In the last week, we’ve attended a lot of excellent concerts, but the sets that Chrissy Crowley on fiddle, Darren McMullen on guitar and Jason Roach on piano blazed through were among the very best of the best.   The trio started hot and kept cranking it up with each tune until the church was bouncing to the pounding feet of the crowd and musicians.  Crowley’s enthusiasm and impish personality was infectious.  Funny, quick with the comeback and passionate about her musicianship, she should be one of the next stars coming out of Cape Breton.  As the woman sitting next to me said, “This is the future of our music.”  And a damn fine future it looks to be.

Reviewed by C. Keegan

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The word for the Waters of Iona concert is “uneven.” From start to finish, the show kept going through rough patches only to turn out a polished set immediately after.  It had the informal charm of a casual gathering of friends,  rather than performance.

Goiridh Dòmhnallach meandered through the  bilingual, Gaelic/English introduction before he finally began to sing.  It took a bit of encouragement, but he convinced the crowd to sing the Gaelic chorus and overwhelm the strange hollow sound coming from his mic (which persisted the entire show).  He invited harpist Ailie Robertson to accompany him on his next song, but, at least from where I was sitting, the harp kept overwhelming his voice.

For the next set, Robertson was joined by Fiona Black on accordion.  Sound problems aside, their section was excellent, starting with Black’s accordion creating a moody musical cocoon for the first set.  The second set was all light, featuring Robertson’s harp on “The Quaker Boy.”  They ended with “The Favorite Dram,” which gave Robertson the chance to make the entire crowd envious of her newest musical commission: writing about the ties between music and whiskey, and about all the onerous research she has to do touring many, many, many Scottish whiskey distilleries.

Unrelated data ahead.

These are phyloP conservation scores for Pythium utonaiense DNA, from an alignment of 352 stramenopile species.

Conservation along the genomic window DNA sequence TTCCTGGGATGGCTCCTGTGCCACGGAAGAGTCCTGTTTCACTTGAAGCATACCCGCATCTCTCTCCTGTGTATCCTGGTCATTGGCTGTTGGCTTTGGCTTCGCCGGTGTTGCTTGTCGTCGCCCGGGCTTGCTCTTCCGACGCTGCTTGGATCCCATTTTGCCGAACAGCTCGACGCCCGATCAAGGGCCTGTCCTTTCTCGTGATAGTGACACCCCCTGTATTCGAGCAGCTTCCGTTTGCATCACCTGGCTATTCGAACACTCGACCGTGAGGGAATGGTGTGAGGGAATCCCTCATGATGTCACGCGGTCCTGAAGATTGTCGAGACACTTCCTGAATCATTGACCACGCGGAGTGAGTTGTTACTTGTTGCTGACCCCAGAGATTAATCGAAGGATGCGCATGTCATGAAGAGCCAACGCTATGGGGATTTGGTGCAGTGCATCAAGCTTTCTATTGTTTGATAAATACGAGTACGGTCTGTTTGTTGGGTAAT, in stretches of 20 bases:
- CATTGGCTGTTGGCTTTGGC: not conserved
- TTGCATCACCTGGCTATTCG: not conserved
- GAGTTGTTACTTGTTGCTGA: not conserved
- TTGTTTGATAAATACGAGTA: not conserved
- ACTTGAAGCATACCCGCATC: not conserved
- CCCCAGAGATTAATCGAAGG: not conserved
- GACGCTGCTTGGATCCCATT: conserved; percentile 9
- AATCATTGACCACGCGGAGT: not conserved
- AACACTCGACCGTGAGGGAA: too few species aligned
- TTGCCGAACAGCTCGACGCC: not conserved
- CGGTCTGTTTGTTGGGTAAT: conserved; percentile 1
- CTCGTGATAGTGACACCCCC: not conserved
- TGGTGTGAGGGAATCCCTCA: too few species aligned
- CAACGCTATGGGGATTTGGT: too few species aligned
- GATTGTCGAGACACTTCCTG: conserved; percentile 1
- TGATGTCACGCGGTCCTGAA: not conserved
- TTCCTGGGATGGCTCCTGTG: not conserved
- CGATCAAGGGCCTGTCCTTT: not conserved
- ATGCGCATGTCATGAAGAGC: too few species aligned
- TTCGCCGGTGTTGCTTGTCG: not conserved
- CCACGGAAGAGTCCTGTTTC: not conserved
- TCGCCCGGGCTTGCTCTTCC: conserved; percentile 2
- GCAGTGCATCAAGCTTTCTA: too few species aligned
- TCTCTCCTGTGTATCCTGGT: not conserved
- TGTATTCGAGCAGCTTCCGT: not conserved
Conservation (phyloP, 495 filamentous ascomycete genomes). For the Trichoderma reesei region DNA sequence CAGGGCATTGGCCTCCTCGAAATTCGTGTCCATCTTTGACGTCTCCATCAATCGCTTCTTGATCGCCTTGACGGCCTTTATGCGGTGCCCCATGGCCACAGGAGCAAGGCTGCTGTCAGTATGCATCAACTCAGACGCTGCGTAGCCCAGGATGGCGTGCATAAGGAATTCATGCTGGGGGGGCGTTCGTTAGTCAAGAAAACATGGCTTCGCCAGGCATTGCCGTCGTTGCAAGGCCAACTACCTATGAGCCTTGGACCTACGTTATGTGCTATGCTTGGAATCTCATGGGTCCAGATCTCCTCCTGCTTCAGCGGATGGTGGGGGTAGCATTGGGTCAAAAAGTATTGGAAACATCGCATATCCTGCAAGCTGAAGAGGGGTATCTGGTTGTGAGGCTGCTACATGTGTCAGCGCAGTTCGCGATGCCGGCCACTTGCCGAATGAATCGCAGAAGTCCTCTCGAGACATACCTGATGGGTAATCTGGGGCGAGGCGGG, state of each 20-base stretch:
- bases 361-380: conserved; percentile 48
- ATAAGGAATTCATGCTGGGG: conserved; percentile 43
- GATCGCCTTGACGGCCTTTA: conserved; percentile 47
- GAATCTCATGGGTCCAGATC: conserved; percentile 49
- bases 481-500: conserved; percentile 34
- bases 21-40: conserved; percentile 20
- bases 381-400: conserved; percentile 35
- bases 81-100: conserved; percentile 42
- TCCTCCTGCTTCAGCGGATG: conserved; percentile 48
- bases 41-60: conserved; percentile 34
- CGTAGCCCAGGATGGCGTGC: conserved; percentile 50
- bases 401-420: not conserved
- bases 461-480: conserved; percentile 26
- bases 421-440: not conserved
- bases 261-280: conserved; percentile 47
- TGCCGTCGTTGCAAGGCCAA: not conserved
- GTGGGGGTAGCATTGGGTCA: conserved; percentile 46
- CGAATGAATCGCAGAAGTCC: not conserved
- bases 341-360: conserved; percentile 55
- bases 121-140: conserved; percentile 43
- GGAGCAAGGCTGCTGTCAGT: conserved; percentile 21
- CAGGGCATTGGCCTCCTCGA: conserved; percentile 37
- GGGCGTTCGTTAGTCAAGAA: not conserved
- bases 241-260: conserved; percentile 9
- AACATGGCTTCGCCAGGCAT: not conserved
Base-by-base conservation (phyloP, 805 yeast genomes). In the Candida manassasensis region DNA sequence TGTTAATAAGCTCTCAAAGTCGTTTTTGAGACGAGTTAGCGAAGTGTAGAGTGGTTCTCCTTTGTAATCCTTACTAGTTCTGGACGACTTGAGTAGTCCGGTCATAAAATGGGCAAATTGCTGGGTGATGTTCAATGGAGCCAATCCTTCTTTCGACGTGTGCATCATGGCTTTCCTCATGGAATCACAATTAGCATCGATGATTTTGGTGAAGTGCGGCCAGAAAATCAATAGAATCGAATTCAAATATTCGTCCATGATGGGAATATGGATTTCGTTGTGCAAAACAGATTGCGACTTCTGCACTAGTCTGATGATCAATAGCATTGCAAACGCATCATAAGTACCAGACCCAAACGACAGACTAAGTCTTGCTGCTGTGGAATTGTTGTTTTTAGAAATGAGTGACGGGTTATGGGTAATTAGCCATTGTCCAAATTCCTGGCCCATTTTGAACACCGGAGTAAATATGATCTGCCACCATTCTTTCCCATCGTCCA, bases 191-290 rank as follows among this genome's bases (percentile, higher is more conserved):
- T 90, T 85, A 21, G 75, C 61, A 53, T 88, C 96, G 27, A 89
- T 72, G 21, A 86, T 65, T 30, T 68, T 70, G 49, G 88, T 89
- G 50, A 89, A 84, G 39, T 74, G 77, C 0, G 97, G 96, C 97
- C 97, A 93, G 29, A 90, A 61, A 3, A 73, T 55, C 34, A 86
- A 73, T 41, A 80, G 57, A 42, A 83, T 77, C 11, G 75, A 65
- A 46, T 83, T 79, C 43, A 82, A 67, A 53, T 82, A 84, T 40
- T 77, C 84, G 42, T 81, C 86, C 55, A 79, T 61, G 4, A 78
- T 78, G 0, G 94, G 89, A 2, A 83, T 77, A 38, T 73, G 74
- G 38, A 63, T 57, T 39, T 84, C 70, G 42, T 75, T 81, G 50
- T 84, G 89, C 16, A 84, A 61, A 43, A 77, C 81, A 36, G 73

Joanne MacIntyre had a rough start to her set.  Clearly nervous, she repeatedly stumbled over her lyrics and turned to Dòmhnallach for prompts.  She had her nerves under control for the second, where she turned out a wonderful performance with a song, title translated to “My Love Has Left,” that got better with each verse.  By the time she got to the end of her set, she had regained her poise and, with Lewis MacKinnon and Dòmhnallach, turned out one of the highlights of the evening, a sailing song.

With such a fine finish to the first half, the beginning of the second was fated to start just a bit rough.  MacKinnon sightread a song that he had translated from Irish into Gaelic, stumbling now and again.  He found his rhythm again with the Gaelic anthem “Oran do Cheap Breatuinn.”

And then the evening took a little side trip, when Dòmhnallach tried something that was a bit too high concept.  With Hector MacNeil acting as translator, Dòmhnallach told a story about Hugh of the Small Head and his dying vow to protect his family in death as he had in life.  It was an interesting experiment in bilingual storytelling but the choppy back-and-forth between languages made it difficult to follow the story or to get a sense of the Gaelic rhythm.